Interview and observe the team and management - have they ever integrated a player from another sport onto a hockey team, and how are they working together to improve?
Observe the team at practice - are line changes smooth, where is LeBron adding the most value, and are strong working relationships being developed between players on the team.
The knowledge gathered from those qualitative research projects will help us understand what to measure, how to measure it, and when it’s appropriate to measure statistical significance.
Your Job is to Flip the Question
Too often as researchers we answer questions literally rather than thinking about the intention behind the question.
When we share a meal with friends, and someone asks, “Does anyone else want that last slice of cake?”, we know that while they are literally asking if anyone else has the desire to consume more dessert, they are really are asking if it’s socially acceptable if they eat the last slice.
Let’s play the same game here, what is the real intention behind the question of statistical significance?
In my experience, most people don’t know the definition of statistical significance, or that the ‘p-value’ is somewhat arbitrarily chosen (usually at 5% of lower). Let’s head over to wikipedia for this one:
a result has statistical significance when it is very unlikely to have occurred given the null hypothesis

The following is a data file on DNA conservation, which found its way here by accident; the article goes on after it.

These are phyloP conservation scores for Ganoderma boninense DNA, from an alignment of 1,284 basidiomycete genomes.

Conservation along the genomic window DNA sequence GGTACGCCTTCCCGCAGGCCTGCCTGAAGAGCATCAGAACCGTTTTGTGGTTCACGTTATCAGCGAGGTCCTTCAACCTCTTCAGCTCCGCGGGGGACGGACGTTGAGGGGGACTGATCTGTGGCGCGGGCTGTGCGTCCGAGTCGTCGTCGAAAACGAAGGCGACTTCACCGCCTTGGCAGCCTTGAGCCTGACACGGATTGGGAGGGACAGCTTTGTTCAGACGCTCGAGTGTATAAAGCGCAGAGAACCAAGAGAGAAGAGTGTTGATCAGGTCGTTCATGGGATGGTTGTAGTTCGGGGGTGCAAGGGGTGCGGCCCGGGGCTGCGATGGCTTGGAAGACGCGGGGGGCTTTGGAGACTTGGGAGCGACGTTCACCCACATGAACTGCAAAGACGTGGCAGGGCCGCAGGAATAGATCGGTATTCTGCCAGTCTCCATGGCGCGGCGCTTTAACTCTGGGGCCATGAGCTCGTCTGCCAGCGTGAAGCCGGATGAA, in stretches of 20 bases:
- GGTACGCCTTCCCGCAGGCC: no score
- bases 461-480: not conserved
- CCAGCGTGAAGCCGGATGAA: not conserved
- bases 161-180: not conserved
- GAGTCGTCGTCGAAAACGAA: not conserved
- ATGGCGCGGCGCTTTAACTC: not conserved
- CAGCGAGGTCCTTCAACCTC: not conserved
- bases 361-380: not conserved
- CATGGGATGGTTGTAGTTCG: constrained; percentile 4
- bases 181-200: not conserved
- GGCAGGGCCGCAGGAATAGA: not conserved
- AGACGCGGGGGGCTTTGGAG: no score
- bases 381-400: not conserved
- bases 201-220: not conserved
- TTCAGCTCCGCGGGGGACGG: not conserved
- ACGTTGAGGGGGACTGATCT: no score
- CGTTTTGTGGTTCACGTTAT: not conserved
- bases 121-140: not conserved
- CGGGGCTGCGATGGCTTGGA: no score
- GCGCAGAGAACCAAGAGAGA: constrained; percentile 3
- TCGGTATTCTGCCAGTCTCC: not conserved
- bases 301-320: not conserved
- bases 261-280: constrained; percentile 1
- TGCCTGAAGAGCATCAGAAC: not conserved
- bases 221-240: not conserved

Null hypothesis is a fancy term that means there’s no difference between two or more groups you’re comparing. This is probably something not understood by your coworkers, so here’s what they are really asking:
Are your conclusions valid, can I trust this information, and does this apply to me?
Given that, how do we proceed? Well, there are two things we need to do to effectively disarm and realign our stakeholders with our research:
Rather than respond directly to questions of statistical significance, ask them about what their priorities and concerns are. Use this as a chance to build rapport and learn about your colleague’s aspirations and anxieties. Then, contextualize your research using their POV explaining its limitations and its appropriate application.
Bring coworkers into the research process by inviting them to help build a quantitive study that is helpful and builds on your qualitative work. Let’s face it, whether the data is quality or not there is comfort in large numbers. Design a study to measure statistical significance later on, and ask them to help you ideate on ways to do that.
One Last Thing…
I hope that analogy and advice is helpful to you in supporting the people you work with. However, this common conundrum is also an opportunity to look inward and be better.
While we spend so much time trying to build a better understanding of our customers, digging deep into the meaning behind their words rather than taking what they say at face value, we can’t forget to do this with our teams as well.
Put yourself in your colleagues’ shoes. It is perfectly reasonable to be anxious about a study using methods you are unfamiliar with influencing what you build. Recognize that as researchers we have power to exalt and the power to extinguish projects, promotions, and even people’s jobs.
Thanks for reading, until next time 🚀
P.S. if you found this helpful, or have any feedback or suggestions for future posts please DM me on Twitter or email me at alec [at] uxrcollective [dot] com.